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Posts Tagged ‘brands’

There are many forms of branding, but the most powerful is generally considered to be visual. People respond to visual cues more rapidly and more intensely than to verbal cues. A terrific example arrived in my mailbox this week: the current issue of National Geographic magazine.

The power and majesty of a redwood enhances the visual branding of Nat Geo, even as it obscures its logotype.

The power and majesty of a redwood enhances the visual branding of Nat Geo, even as it obscures its logotype.

Though I cannot even read the full title, I knew immediately what it was from the yellow border, an iconic piece of visual branding that’s been around longer than most household brands. In fact it debuted in 1910.

This appears to be the first issue of National Geographic to use the yellow border. Date: February 1910. A complete library of covers can be found at: http://shortlink.info/?7d761204

This appears to be the first issue of National Geographic to use the yellow border. Date: February 1910. A complete library of covers can be found at: http://shortlink.info/?7d761204

If you work with brands on a daily basis, you know how touchy it can be even to place objects close to a logotype, something many Brand Identity Standards Manuals expressly prohibit, let alone alter or obscure one. Yet some brands, like National Geographic, carry themselves with so much confidence that they can obliterate their logo and still shout their presence at a deafening level. In this case, the powerful and majestic image of a redwood tree serves only to enhance the power of the magazine’s brand.

The Snicker’s campaign does the same thing, replacing the letters from its logotype with short slogans that support the identity of this popular candy bar with messages compatible with the brand’s essence of satisfying hunger.

Snicker's Outdoor Ad

 

Snicker's Print Ad

Brand advocates, consumers who love particular products or companies, relish such tactics, which speak to them as peers, not marketing targets. The Snicker’s campaign is an insider’s campaign: if you get it, you belong. And on an emotional level, who doesn’t want to belong?

Got any other examples? Let me know.

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Three disparate articles from the business section of the Miami Herald caught my attention today. Not for their actual content, but for the statement they make, collectively, about the state of brands, and the meaning of branding today.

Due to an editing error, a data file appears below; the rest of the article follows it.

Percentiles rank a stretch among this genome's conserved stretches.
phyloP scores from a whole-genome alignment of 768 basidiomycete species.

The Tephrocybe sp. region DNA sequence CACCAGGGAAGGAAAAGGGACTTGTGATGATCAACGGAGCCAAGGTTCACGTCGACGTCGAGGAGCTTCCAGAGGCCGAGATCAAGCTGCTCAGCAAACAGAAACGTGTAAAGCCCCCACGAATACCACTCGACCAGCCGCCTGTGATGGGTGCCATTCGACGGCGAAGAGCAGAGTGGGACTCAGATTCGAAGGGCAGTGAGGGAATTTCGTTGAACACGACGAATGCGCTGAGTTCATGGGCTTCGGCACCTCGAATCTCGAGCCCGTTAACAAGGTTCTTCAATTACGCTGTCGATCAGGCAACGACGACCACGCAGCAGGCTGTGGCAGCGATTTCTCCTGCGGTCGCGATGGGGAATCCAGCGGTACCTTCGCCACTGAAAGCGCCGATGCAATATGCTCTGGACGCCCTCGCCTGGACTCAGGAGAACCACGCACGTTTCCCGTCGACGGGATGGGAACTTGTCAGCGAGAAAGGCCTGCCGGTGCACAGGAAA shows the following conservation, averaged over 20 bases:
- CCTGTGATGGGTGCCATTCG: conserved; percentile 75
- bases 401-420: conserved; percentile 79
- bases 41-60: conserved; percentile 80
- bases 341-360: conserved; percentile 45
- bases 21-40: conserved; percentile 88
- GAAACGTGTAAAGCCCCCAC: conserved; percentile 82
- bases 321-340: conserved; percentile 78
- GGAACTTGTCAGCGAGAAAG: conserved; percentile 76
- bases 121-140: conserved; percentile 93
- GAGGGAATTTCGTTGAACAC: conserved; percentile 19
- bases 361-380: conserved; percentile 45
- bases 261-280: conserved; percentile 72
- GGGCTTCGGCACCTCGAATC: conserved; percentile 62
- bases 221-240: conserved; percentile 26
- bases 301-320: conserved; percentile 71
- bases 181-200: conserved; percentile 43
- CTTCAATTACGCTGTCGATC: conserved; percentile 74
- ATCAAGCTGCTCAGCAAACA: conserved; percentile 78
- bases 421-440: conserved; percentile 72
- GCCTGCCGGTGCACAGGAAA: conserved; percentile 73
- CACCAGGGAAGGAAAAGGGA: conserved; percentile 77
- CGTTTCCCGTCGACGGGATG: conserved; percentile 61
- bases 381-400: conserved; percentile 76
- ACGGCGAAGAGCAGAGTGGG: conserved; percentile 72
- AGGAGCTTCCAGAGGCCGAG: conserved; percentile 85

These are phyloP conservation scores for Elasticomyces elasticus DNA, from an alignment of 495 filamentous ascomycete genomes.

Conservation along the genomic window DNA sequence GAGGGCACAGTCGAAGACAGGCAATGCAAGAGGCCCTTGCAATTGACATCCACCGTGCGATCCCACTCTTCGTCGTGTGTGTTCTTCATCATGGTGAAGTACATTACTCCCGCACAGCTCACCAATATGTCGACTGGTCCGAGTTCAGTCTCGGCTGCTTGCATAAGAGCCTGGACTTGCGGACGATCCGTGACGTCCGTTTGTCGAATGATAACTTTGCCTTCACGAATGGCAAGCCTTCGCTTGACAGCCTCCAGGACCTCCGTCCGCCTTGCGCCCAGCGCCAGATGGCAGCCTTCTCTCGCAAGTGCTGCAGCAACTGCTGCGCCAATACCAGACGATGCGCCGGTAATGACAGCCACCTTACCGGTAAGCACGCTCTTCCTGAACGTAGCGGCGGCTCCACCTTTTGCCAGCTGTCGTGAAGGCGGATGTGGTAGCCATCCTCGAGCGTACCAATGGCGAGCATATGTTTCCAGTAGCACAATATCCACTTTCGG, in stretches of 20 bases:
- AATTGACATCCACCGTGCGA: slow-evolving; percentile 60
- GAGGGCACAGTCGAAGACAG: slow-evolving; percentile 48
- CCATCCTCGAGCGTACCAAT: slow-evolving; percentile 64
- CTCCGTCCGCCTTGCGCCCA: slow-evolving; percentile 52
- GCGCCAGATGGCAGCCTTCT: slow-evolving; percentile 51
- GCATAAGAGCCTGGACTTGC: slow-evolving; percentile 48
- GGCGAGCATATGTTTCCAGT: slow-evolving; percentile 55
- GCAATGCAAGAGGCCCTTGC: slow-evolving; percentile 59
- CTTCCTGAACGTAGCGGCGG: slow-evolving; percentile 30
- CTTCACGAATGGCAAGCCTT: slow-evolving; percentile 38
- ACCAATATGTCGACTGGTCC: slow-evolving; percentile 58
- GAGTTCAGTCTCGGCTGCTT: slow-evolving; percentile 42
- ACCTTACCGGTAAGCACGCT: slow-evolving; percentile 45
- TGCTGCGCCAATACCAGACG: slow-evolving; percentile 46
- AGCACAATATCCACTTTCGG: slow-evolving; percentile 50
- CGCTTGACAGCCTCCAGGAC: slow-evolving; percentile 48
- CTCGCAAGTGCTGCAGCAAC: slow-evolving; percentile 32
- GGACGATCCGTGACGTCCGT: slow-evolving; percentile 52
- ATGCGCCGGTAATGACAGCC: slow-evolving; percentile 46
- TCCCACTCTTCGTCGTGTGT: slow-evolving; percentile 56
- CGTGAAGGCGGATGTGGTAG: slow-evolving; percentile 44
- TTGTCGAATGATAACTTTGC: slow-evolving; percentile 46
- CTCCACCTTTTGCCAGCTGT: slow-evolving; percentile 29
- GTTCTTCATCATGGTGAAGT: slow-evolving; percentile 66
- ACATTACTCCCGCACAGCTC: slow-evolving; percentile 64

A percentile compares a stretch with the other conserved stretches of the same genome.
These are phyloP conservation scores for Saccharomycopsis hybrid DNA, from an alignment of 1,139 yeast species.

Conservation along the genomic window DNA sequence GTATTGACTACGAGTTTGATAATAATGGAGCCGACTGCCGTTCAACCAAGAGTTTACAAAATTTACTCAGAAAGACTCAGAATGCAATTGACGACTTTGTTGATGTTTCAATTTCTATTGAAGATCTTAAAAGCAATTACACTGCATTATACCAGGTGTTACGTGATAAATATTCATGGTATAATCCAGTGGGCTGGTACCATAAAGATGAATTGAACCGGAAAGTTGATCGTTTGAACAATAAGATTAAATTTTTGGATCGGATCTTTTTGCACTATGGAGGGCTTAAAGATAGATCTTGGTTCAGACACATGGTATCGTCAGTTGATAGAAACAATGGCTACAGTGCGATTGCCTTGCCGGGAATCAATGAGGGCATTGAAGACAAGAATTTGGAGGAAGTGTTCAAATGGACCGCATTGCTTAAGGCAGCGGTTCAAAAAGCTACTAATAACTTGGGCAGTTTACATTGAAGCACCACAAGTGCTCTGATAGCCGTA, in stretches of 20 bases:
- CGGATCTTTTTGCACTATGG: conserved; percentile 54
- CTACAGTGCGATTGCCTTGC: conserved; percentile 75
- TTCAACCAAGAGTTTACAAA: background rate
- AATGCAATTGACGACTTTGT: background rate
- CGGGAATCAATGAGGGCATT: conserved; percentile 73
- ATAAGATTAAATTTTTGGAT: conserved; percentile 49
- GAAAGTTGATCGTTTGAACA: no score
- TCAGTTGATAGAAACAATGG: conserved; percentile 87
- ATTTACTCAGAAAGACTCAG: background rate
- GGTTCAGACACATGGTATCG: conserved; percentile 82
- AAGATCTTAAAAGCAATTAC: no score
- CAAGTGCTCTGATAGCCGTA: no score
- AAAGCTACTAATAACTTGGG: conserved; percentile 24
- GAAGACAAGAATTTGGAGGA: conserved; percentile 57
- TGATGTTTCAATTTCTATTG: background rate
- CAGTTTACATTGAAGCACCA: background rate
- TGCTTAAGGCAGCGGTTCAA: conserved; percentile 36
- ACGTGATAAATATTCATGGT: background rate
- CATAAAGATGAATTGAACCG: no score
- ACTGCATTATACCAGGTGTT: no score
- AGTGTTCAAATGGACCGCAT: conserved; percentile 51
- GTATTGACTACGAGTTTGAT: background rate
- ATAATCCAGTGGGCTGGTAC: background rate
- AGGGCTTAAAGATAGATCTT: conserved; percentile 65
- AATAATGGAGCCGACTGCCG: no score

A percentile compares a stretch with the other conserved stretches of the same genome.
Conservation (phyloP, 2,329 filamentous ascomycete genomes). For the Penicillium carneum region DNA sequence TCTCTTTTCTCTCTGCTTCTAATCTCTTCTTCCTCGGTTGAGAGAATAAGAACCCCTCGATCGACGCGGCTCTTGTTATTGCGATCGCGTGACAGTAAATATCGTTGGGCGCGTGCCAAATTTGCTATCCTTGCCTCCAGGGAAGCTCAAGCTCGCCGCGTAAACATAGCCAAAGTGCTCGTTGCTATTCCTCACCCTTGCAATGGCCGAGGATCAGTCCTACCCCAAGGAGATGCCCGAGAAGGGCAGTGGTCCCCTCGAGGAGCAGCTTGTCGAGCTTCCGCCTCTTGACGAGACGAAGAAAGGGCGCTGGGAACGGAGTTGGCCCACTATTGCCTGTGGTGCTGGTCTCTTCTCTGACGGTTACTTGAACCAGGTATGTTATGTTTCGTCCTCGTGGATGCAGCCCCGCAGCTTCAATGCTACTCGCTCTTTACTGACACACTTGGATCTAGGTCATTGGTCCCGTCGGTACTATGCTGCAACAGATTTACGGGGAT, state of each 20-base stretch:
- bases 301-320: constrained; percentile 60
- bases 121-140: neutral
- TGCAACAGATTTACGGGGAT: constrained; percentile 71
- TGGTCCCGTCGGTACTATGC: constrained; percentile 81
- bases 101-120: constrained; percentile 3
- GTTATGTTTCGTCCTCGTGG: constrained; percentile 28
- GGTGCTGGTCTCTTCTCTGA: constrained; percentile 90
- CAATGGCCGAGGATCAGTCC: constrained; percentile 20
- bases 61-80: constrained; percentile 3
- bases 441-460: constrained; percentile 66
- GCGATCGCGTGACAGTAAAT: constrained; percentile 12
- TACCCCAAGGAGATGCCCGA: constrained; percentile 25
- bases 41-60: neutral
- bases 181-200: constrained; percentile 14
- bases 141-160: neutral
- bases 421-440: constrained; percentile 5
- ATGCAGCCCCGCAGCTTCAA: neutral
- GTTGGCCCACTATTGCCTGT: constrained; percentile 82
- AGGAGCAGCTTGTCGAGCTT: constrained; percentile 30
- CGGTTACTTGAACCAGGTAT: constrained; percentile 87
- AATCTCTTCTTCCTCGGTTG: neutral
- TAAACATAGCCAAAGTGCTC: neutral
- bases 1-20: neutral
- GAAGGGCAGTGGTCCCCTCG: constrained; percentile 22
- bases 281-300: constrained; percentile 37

Chicago’s iconic Sears Tower, the tallest building in the U.S., has been renamed by a tenant as the Willis Tower. What? Can you rename Mount Rushmore? Sears Roebuck and Co. hasn’t actually had a connection to the tower since 1992. But that’s not really the point.

Sears lost touch with its market long ago. Now a forced sibling of K-Mart, a company built on great merchandising strategies has for some time demonstrated an inability to execute merchandising strategy. Yet its brand name is still so worthy of the tower it no longer graces. No matter how poorly the business itself performs.

Harley Davidson is cutting 1,000 more employees. The Harley brand is also the stuff of legend. It’s come back from the brink before on the strength of its product, and on the basis of hordes of devotees it has learned to enable through a number of well-documented marketing activities. We expect that, like Sears, the Harley brand will be with us forever.

What would happen if some lunatic took over and put his own name on that brand?  Same great bikes, only now they’re called “Johnsons” instead of Harleys. So how come you can rename a landmark tower and live to tell about it?

The River House Restaurant was always a very special place for me; it’s now out of business. (Story picked up from the Sun Sentinel.) Located in a historic property on Ft. Lauderdale’s New River, terrific food and service, great atmosphere. I guess I thought it would just always be there. When favored local businesses go away, sadly, it seems they take with them brands that matter to me and probably a few thousand others. No populist revival movement expected. But to those who care, it’s a shame. And whatever occupies a certain historic space on the New River in the future, we’ll always think of it as the place the River House used to be.

But that’s the thing about brands. They really are independent of the organizations behind them. Organizations give birth to brands, but lose control at an early stage as they take on their own meaning for people who make them a part of daily life. The organization goes away, the brand remains. A living spirit that, under the right circumstances, may be lucky enough to receive another incarnation.

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